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Healthcare Big Data Debate: Public Good Vs. Privacy

Big data's role in healthcare could be hindered by government privacy regulations such as HIPAA, say experts at the Body Computing Conference. Who should own health data?

25 Years Of Health IT: A Complicated Journey
25 Years Of Health IT:
A Complicated Journey
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Big data is good for medical science, but potentially risky for the patient. By amassing and analyzing massive quantities of digital information from multiple sources, including an emerging class of wearable devices and smartphone apps, medical professionals will be well equipped to solve major health problems and warn people of emerging threats like the Ebola virus.

That's the goal, anyway. But big data's role in healthcare may be hindered by government privacy regulations such the US Health Insurance Portability and Accountability Act (HIPAA) Privacy, Security, and Breach Notification Rules, which regulate the security and disclosure of personal health information by health insurers, medical care providers, and other entities.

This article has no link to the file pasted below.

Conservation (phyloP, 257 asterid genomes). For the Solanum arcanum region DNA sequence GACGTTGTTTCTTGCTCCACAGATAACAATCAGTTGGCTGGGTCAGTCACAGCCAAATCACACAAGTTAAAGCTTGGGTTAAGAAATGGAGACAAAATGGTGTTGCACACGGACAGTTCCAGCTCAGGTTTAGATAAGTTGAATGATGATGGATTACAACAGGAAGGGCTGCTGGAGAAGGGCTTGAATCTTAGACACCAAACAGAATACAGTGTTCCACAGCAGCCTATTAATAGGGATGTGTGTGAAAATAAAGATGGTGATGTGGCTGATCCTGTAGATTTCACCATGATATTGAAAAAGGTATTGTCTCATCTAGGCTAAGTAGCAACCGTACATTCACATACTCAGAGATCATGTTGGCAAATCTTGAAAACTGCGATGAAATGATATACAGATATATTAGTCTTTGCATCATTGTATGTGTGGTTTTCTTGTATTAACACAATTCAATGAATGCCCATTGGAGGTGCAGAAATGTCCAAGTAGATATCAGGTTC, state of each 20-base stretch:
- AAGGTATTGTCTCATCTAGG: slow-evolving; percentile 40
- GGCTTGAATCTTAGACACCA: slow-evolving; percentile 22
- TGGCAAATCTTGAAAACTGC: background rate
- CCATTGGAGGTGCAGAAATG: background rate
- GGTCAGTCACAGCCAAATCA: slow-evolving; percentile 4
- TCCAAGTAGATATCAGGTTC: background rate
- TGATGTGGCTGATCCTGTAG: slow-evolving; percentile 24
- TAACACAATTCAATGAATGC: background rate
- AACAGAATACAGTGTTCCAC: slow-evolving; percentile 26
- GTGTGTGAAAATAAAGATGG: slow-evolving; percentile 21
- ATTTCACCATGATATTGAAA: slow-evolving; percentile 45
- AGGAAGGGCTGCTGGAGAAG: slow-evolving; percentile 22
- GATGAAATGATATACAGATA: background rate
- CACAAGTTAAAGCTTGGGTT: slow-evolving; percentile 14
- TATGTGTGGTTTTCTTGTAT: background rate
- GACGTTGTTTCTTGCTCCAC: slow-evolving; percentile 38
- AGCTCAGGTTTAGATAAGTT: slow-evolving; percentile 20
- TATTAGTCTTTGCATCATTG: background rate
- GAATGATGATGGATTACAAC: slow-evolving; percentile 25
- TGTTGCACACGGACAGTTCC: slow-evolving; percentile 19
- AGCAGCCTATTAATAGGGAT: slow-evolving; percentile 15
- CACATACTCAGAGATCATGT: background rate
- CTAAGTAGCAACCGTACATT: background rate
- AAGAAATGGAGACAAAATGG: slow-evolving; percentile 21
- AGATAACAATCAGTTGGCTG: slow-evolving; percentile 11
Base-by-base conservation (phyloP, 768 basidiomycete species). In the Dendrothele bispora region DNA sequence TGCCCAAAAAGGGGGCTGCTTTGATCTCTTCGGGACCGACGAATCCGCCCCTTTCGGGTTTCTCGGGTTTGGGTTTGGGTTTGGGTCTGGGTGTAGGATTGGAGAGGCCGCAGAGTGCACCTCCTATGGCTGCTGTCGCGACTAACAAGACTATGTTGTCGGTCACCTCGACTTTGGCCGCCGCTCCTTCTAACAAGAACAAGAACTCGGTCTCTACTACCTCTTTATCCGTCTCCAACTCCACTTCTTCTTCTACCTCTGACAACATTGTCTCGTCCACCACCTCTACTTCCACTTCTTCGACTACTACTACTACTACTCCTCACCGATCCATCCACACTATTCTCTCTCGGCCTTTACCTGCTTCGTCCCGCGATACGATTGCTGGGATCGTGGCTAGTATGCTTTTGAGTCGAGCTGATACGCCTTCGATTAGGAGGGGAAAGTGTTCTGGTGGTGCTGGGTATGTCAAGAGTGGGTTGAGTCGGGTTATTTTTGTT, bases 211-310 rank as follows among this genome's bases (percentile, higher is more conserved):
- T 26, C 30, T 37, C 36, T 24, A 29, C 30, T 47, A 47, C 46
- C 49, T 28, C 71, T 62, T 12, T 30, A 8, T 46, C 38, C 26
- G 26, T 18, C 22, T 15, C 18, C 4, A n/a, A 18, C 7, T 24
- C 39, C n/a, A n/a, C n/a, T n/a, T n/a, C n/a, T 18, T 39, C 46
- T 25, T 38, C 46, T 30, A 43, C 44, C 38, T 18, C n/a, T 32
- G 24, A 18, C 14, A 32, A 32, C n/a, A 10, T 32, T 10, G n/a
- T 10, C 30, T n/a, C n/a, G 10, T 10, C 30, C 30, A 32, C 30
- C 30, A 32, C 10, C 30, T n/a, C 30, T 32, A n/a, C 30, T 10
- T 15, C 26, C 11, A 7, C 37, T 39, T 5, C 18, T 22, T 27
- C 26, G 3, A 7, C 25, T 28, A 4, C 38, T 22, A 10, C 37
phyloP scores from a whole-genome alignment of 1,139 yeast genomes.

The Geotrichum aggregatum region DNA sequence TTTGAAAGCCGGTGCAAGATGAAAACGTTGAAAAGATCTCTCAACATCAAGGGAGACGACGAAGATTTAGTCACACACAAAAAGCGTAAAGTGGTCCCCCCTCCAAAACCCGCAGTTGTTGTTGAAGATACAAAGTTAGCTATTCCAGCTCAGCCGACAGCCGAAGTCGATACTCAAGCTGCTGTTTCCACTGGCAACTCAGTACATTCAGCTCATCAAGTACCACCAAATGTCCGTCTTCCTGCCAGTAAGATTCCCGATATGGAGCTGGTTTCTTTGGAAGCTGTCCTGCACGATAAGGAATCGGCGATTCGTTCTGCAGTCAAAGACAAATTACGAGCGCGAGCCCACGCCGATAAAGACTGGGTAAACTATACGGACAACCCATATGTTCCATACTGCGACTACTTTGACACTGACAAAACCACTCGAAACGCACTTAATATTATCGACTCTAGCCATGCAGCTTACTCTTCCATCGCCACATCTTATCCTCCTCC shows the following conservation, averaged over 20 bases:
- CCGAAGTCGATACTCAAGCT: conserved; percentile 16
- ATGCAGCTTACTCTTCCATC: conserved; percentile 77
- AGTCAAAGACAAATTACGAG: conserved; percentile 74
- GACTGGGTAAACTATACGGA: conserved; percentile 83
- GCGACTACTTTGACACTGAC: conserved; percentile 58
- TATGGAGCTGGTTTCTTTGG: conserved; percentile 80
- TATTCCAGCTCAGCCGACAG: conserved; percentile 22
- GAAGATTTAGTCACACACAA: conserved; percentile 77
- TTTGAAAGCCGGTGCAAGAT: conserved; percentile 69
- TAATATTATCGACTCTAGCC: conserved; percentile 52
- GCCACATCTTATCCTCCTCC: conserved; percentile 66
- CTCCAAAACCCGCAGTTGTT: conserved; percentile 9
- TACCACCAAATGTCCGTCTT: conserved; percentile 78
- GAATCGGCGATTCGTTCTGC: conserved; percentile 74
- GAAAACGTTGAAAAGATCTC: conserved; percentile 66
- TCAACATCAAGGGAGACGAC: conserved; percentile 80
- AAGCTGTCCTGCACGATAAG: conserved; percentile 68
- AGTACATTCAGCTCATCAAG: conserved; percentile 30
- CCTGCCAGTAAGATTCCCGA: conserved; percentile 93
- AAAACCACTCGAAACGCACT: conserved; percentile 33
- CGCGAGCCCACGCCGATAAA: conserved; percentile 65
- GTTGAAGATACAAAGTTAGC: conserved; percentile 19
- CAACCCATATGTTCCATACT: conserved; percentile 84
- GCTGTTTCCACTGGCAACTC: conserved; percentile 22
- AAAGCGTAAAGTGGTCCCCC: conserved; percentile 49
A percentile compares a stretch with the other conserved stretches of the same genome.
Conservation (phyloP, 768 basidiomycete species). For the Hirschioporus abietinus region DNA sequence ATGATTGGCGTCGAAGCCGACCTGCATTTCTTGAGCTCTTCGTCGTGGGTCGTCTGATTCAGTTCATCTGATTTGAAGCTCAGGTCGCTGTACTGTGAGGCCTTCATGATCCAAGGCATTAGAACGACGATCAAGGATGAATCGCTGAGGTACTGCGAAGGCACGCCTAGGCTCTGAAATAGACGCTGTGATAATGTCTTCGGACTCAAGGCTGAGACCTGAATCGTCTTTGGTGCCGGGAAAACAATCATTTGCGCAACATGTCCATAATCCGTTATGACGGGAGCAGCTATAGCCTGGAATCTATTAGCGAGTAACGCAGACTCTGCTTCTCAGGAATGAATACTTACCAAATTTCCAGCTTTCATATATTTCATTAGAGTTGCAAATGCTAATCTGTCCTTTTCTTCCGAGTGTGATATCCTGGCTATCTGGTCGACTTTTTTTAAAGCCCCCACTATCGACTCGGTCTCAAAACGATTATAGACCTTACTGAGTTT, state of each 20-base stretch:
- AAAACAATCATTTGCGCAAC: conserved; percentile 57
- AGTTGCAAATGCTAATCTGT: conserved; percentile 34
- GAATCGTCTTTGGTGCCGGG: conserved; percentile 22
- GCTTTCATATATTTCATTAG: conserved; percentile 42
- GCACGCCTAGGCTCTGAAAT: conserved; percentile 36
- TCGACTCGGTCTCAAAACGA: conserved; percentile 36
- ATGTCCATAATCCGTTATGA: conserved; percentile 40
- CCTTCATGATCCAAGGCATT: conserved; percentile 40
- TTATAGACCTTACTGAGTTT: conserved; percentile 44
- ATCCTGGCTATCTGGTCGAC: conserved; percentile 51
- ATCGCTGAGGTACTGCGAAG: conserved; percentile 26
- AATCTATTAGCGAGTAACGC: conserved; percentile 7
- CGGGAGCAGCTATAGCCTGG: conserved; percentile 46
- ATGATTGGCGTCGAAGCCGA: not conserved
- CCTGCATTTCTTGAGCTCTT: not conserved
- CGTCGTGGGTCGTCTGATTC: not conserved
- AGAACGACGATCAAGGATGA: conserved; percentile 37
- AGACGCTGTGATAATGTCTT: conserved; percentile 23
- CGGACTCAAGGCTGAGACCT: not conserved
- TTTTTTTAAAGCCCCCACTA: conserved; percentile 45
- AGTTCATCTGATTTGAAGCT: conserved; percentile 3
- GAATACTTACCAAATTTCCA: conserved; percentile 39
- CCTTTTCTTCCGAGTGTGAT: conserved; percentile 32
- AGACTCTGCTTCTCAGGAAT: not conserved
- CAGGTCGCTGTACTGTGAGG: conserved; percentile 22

And then there's the question of data ownership: In a world of information-sharing wristbands, watches, phones, and sensors, who owns the health data generated by these devices?

These were just a few of the big-data topics debated Friday at the 8th annual Body Computing Conference at the University of Southern California (USC) in Los Angeles.

The event, which drew healthcare, legal, investment, and tech industry professionals from across the country, included a panel discussion titled "Big Data Privacy and Health." The three-member panel consisted of health law and life sciences attorney Jill Gordon, a partner in the law firm Nixon Peabody; Matt Hogan, CEO of DataCoup, a two-year-old startup that enables consumers to aggregate and sell their anonymous personal data; and Dr. Michelle Longmire, CEO of Medable, a development platform provider that enables health-tech companies to build HIPAA-compliant apps and services.